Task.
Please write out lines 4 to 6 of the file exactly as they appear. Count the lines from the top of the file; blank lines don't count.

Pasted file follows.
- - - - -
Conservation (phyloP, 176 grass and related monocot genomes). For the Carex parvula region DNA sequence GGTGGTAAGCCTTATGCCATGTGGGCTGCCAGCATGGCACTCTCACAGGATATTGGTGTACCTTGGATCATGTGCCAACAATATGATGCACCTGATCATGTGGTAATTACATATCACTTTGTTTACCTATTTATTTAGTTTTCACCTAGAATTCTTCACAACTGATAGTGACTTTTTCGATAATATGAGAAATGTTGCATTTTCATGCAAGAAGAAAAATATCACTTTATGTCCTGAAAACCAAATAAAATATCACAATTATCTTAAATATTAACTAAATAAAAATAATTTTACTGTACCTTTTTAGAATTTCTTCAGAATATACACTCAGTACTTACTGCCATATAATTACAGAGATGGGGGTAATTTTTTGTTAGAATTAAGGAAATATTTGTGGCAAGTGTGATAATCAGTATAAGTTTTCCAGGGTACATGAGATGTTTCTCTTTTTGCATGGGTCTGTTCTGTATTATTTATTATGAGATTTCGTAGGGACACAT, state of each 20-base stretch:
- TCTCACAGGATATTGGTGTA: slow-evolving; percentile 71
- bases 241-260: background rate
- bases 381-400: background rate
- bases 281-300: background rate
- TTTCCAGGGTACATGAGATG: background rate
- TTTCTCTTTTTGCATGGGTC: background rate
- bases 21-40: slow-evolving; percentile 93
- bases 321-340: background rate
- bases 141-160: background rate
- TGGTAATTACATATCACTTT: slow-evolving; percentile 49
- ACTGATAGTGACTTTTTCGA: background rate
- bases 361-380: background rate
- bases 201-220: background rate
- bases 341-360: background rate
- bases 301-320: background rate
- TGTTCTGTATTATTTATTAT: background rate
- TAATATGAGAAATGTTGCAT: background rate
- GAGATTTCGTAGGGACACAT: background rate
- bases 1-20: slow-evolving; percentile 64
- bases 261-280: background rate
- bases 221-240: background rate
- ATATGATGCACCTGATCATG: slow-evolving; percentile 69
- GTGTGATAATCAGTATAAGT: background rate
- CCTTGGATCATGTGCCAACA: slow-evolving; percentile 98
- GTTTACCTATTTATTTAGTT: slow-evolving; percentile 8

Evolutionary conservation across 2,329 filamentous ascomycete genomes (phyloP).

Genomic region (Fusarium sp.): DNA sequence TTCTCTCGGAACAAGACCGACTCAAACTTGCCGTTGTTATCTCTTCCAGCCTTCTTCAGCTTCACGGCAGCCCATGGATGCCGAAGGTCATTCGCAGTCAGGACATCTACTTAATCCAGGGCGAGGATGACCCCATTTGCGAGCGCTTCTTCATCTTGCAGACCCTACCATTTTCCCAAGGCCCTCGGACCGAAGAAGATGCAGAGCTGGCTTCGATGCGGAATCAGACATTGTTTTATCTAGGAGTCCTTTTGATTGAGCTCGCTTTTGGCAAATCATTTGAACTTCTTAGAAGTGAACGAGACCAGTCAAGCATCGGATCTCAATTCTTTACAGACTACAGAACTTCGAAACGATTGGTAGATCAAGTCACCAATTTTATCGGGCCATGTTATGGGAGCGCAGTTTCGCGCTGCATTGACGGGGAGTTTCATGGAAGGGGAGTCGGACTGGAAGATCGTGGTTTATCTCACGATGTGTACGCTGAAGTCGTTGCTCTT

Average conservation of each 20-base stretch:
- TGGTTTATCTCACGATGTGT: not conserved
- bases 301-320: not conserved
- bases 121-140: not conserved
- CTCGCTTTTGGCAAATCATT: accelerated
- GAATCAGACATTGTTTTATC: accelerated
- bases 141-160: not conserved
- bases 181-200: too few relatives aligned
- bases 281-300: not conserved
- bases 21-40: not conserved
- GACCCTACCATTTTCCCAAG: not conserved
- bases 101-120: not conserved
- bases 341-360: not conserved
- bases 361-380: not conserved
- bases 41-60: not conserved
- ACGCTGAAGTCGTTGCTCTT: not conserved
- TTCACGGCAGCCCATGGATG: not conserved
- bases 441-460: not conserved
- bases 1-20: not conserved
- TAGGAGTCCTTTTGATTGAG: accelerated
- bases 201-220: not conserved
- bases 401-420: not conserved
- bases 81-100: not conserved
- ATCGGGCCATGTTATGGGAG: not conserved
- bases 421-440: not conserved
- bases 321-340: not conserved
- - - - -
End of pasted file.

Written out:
- bases 381-400: background rate
- bases 281-300: background rate
- TTTCCAGGGTACATGAGATG: background rate